cient strategy by looking as hard as we can for cardinals that are not red. The longer we look and the more creative we can be in trying to find those non-red cardinals—assuming we don’t find any— the stronger our original hypothesis becomes. Popper’s view gives us a more efficient strategy, and rather than just piling up positive examples, we strengthen our hypothesis if we attempt vari- ous ways of showing that the hypothesis is false, but fail to do so. The method Popper outlines pro- vides a different way of thinking about the logic of scientific inquiry and how we might go about examining our scientific hypotheses. Testability and Falsifiability One important aspect of scientific claims that Popper emphasizes is that such claims must be testable and falsifiable in order to be scientific. A claim is testable if we can come up with a way of seeing if it is true or not. We can test, for instance, that pure water will freeze at 0 8 Celsius; we can’t, currently, test the claim that pure water in another galaxy tastes like root beer. We have no way to develop a method of determining the truth or falsity of the second claim. A claim is also said to be falsifiable, in that it could turn out actually to be false, and we know how that might be shown. For instance, “There are no wild kangaroos in Georgia” is a falsifiable claim; if we went to Georgia and found some wild kangaroos, we would have shown it to be false. But what if someone claimed that there are unicorns in North Carolina, but that they are invisible? Could we ever show such a thing to be false? It would seem to be the kind of claim that cannot be shown to be false, and so is said to be unfalsifiable. Most scientists operate with the assumption that any scientific hypothesis must be test- able and must be the kind of claim that we could show to be false. So if a claim turns out not to be testable—or if a claim turns out to be one that could never be shown to be false— the claim isn’t really scientific. For instance, astrologers often make predictions; but if a Laurence Mouton/Photolibrary Rather than looking to confirm our hypothesis, Karl Popper suggests that we should be looking to disconfirm our hypothesis.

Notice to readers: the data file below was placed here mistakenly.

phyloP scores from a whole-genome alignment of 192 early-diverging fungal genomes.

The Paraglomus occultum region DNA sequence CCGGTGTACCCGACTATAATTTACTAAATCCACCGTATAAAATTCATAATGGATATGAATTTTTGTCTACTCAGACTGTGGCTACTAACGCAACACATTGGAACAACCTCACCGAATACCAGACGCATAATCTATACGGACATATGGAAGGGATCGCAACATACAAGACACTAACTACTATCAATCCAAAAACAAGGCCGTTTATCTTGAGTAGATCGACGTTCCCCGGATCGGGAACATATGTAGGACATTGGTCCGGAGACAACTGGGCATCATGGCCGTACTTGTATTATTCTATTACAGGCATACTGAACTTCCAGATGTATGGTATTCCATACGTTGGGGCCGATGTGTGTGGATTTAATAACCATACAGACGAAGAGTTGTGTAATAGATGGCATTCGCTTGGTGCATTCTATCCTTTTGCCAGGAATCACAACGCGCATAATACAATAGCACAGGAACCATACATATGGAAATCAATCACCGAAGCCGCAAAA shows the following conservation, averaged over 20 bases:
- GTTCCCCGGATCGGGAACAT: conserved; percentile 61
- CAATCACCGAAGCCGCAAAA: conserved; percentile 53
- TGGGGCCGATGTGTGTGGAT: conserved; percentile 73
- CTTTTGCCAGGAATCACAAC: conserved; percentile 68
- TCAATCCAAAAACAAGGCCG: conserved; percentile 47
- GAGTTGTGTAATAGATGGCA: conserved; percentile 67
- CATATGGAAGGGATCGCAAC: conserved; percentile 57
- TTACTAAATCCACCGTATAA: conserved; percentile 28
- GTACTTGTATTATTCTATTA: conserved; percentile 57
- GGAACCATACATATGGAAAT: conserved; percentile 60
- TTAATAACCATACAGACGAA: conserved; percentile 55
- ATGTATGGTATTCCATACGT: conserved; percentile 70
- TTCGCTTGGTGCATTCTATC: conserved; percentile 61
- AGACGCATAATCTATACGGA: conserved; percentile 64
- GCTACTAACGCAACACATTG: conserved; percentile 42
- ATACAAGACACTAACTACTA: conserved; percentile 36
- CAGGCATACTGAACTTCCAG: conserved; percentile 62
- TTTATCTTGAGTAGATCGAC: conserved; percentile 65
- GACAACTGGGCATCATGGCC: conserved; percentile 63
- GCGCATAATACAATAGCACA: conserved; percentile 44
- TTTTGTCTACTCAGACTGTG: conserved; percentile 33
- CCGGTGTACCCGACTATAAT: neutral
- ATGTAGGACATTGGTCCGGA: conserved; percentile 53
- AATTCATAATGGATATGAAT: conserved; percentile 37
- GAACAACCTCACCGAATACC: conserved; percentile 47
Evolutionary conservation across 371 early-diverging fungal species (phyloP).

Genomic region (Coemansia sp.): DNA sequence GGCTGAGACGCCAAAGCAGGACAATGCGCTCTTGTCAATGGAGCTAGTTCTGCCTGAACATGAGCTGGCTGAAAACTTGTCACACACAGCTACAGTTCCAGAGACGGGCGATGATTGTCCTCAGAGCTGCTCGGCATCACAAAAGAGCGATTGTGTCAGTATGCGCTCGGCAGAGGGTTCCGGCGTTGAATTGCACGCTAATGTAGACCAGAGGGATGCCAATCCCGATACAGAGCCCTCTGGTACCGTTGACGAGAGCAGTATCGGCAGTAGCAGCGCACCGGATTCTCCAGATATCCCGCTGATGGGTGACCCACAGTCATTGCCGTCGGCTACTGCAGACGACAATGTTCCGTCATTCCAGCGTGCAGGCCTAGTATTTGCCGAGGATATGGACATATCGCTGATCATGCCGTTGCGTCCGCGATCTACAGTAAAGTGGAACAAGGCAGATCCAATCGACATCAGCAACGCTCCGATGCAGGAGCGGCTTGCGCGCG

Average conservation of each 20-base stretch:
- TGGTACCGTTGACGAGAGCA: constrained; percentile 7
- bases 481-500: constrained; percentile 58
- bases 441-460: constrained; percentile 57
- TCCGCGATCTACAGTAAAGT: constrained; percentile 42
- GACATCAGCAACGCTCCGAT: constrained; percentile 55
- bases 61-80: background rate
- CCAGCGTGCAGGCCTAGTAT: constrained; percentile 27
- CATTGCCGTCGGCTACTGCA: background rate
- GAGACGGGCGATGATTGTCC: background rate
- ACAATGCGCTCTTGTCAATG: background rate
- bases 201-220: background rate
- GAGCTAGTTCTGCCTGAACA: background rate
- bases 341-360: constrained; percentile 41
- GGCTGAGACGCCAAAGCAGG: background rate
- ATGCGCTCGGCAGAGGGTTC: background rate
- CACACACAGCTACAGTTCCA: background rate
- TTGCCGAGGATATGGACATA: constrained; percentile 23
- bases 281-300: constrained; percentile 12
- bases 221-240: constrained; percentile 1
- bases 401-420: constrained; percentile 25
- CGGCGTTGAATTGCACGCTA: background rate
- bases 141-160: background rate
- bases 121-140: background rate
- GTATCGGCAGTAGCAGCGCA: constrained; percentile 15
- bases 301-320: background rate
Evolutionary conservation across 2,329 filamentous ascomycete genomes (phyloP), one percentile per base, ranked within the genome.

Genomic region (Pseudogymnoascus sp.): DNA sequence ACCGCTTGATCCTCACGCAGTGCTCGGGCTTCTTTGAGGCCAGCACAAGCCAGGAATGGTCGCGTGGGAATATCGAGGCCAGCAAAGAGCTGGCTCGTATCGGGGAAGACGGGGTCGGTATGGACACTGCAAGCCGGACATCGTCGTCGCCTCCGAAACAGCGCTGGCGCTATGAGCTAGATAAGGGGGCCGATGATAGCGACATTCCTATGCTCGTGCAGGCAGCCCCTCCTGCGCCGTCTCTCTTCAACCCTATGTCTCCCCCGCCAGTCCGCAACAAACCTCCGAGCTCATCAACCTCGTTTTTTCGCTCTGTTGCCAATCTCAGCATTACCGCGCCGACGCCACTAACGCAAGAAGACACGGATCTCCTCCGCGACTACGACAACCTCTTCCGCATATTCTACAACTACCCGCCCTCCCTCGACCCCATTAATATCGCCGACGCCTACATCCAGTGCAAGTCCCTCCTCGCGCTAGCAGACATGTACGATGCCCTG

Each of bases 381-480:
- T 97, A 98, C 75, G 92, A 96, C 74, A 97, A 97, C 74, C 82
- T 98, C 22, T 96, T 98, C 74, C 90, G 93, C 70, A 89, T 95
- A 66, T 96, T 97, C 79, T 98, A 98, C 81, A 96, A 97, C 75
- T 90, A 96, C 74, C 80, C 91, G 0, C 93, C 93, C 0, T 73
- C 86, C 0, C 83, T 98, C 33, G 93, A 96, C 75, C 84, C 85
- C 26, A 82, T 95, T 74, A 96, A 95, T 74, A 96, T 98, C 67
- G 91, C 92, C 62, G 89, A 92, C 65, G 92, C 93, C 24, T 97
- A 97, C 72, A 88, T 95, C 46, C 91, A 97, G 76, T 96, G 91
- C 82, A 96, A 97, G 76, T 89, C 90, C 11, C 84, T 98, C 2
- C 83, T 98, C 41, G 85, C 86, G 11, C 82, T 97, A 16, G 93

CHAPTER 5 Section 5.3 Scientific Arguments claim is something that can’t be shown to be false, such as “you will meet someone interesting,” then it isn’t a scientific prediction. Or, if a claim can’t really be tested, it also isn’t scientific. Imag- ine I give you my lucky rabbit’s foot. How could we test its success in bringing you luck? Could we ever show that the rabbit’s foot caused your good luck, or that not having it caused your bad luck? Scientists do their best to avoid making claims that are untestable, as well as claims that can never be shown to be false. And, oddly enough, a scientific claim that always comes out to be true will not be a very interesting claim. (Scientists, of course, argue at some length about whether some claims are, in fact, falsifiable or testable.)
You've reached the end of your free preview.
Want to read all 36 pages?